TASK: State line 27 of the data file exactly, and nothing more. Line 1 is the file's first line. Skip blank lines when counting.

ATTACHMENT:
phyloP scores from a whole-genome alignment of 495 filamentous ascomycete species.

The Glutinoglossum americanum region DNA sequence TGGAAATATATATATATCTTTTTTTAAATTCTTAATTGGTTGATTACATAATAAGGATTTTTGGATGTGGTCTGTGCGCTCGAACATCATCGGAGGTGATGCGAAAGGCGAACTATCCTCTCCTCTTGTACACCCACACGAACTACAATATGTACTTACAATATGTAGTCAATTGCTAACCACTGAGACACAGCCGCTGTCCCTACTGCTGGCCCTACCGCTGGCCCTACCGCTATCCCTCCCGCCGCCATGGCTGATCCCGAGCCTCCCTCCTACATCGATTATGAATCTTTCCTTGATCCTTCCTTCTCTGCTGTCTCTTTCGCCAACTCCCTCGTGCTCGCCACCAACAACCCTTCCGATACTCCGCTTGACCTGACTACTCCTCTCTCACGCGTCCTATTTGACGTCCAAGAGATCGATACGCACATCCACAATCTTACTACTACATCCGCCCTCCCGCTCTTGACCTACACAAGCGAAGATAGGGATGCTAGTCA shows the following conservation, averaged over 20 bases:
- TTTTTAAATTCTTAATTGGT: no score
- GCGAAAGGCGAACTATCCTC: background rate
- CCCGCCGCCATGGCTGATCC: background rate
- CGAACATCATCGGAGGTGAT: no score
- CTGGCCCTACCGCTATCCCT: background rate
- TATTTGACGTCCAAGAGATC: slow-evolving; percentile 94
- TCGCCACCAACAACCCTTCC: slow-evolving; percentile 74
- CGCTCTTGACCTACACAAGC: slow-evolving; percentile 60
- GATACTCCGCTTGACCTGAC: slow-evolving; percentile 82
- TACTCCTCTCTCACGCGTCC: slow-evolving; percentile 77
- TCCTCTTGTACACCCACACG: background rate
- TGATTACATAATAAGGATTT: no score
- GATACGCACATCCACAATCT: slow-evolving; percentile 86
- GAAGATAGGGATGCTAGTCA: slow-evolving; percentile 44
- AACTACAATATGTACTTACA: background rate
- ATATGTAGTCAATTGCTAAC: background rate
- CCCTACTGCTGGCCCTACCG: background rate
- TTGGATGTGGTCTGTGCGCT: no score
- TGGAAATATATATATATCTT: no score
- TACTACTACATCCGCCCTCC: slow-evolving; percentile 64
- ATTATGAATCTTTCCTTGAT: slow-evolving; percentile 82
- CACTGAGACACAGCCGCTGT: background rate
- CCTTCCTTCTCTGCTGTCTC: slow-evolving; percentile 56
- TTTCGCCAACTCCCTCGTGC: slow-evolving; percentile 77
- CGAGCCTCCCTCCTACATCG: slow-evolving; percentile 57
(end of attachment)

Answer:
- CGAGCCTCCCTCCTACATCG: slow-evolving; percentile 57